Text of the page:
To this viewer [Winogrand] seems, in fact, the central photographer of his generation.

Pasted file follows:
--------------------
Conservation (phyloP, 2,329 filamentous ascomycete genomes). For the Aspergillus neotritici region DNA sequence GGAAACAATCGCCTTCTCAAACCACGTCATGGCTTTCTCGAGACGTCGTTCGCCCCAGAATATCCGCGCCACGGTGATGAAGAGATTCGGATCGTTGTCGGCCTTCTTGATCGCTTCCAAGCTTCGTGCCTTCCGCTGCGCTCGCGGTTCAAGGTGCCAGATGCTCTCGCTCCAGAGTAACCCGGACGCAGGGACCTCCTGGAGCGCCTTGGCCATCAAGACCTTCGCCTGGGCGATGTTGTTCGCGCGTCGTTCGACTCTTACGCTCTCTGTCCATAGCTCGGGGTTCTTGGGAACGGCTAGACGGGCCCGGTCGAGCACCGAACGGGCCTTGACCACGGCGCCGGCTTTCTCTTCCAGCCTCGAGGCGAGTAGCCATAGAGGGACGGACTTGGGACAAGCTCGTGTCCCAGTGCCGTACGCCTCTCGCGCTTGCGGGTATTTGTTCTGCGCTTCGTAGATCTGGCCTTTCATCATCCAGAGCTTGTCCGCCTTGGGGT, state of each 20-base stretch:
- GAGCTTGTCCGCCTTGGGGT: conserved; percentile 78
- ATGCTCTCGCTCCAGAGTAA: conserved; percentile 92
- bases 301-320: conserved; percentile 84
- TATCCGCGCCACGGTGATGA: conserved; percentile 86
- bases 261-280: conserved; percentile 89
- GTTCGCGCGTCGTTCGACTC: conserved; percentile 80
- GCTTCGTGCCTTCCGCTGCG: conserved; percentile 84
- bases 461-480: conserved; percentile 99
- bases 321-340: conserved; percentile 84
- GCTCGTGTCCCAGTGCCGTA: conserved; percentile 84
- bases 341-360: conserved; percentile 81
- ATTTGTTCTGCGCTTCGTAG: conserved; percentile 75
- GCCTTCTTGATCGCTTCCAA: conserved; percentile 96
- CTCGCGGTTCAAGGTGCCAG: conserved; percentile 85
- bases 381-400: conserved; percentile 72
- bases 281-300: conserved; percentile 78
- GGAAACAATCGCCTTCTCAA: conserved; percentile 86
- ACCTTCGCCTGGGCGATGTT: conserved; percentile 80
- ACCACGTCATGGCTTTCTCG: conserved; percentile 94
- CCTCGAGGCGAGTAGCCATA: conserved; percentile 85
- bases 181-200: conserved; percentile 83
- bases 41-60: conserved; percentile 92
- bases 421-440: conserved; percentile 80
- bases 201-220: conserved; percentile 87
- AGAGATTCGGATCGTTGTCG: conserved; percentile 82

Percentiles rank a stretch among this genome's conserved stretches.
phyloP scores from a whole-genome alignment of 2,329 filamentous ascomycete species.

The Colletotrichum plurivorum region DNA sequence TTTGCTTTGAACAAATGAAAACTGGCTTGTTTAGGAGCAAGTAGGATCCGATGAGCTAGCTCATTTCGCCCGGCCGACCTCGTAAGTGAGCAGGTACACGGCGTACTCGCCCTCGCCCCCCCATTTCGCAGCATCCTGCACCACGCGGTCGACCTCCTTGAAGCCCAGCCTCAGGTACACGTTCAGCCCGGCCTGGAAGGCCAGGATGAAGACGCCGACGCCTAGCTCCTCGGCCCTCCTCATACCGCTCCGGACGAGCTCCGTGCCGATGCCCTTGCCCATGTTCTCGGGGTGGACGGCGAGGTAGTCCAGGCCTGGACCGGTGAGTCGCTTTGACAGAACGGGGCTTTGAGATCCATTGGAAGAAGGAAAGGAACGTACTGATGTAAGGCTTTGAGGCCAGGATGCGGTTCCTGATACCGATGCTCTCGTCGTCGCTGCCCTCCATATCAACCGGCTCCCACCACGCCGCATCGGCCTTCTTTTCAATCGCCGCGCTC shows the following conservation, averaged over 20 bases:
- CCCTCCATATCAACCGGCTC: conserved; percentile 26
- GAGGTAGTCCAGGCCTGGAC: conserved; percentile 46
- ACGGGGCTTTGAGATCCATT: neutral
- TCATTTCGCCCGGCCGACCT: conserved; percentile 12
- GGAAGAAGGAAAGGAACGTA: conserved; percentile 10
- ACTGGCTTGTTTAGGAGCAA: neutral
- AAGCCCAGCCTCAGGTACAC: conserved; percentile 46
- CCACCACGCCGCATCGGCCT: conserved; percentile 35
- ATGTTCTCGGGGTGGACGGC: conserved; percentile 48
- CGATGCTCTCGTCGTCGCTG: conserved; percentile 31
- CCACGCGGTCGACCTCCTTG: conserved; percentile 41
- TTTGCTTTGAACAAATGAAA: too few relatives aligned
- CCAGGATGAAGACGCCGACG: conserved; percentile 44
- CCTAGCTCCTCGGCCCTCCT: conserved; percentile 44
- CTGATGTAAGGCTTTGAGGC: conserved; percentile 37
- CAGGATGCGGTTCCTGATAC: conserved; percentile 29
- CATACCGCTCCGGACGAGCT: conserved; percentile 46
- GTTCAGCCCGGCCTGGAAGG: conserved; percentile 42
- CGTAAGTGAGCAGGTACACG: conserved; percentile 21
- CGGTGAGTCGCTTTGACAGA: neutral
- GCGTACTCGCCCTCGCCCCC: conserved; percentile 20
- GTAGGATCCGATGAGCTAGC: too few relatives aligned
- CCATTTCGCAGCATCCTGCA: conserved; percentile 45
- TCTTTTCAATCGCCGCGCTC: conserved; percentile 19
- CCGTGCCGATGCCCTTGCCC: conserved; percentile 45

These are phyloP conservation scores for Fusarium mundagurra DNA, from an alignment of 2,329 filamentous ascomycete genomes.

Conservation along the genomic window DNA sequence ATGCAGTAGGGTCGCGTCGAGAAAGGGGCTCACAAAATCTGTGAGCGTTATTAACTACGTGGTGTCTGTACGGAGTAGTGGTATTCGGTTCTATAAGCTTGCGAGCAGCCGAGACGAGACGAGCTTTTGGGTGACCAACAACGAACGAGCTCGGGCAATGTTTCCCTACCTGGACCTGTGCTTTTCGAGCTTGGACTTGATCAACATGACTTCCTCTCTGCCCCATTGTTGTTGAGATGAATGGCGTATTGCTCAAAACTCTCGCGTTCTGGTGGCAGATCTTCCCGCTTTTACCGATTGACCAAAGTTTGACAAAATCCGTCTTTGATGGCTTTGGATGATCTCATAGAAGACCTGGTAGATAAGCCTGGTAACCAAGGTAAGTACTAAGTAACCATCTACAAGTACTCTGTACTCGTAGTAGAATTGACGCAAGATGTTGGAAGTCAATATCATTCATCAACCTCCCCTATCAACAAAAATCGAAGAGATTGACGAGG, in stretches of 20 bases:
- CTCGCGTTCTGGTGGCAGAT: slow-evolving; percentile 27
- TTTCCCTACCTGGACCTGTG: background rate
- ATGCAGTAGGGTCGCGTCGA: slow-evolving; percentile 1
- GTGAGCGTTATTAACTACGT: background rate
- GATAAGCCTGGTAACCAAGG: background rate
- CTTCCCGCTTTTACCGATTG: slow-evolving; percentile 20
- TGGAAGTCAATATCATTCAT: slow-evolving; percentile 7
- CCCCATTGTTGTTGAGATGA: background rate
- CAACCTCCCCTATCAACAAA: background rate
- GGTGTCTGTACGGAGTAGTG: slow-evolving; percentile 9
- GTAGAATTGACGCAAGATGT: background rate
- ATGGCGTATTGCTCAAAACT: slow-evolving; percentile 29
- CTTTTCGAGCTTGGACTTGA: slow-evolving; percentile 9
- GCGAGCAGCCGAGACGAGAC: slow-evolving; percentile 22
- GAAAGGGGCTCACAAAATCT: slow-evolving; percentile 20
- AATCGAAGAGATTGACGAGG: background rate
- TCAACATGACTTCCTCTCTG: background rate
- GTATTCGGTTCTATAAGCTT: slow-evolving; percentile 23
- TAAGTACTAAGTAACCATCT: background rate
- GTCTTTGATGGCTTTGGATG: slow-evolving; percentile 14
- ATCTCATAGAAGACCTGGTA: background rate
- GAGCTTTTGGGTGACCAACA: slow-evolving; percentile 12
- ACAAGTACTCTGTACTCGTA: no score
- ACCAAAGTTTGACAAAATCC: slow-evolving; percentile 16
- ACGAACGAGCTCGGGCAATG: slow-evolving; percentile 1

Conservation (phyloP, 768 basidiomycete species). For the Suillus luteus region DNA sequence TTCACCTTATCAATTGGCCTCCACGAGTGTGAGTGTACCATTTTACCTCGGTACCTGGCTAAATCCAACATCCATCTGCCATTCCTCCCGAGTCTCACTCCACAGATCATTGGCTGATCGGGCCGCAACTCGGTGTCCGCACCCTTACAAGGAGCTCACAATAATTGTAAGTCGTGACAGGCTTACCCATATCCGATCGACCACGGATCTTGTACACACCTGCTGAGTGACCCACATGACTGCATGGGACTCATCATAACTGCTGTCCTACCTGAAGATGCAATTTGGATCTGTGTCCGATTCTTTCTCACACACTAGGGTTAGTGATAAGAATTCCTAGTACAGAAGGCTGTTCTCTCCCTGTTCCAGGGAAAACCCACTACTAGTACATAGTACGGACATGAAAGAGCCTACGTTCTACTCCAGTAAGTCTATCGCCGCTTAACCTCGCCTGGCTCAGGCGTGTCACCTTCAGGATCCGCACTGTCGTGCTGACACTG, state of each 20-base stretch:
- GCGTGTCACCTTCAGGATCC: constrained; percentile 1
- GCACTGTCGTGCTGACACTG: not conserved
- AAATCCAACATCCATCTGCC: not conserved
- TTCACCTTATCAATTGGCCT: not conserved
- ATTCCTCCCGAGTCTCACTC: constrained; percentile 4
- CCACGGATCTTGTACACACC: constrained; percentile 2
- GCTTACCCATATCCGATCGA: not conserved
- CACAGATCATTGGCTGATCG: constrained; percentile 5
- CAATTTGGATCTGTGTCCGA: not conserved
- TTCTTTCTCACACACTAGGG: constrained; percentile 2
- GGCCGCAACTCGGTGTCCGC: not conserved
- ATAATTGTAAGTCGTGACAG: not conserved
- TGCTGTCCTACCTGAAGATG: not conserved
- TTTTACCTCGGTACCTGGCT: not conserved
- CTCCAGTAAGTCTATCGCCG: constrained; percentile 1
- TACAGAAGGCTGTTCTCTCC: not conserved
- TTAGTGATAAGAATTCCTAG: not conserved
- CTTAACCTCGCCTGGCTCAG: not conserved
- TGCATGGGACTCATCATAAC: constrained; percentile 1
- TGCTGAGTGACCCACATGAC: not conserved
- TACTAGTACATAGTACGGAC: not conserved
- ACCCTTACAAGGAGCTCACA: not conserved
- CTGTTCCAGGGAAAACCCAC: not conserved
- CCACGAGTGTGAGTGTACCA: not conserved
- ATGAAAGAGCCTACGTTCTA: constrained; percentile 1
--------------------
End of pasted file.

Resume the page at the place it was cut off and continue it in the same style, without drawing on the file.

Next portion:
The first comprehensive overview of the work of Garry Winogrand, long out of print and difficult to come by, contains an eloquent and important essay on the life and work of the photographer by John Szarkowski and a lavish plate section presenting the photographs thematically. Grouped under the following titles—Eisenhower Years, The Street, Women, The Zoo, On the Road, The Sixties, Etc, The Fort Worth Fat Stock Show and Rodeo, Airport, and Unfinished Work—many of the 179 plates are works that had never before been published. The last section includes 25 pictures chosen from the enormous body of work that Winogrand left unedited at the time of his death in 1984. In his essay, Szarkowski, who knew the photographer well during most of his career, describes the development of Winogrand’s pictorial strategies during his years as a photojournalist, the increasing complexity of his motifs as he pursued more personal goals, and the challenge posed for other photographers by the powerful and distinctive authority of Winogrand’s best work, “with its manic sense of a life balanced somewhere between animal high spirits and an apprehension of moral disaster.”—the publisher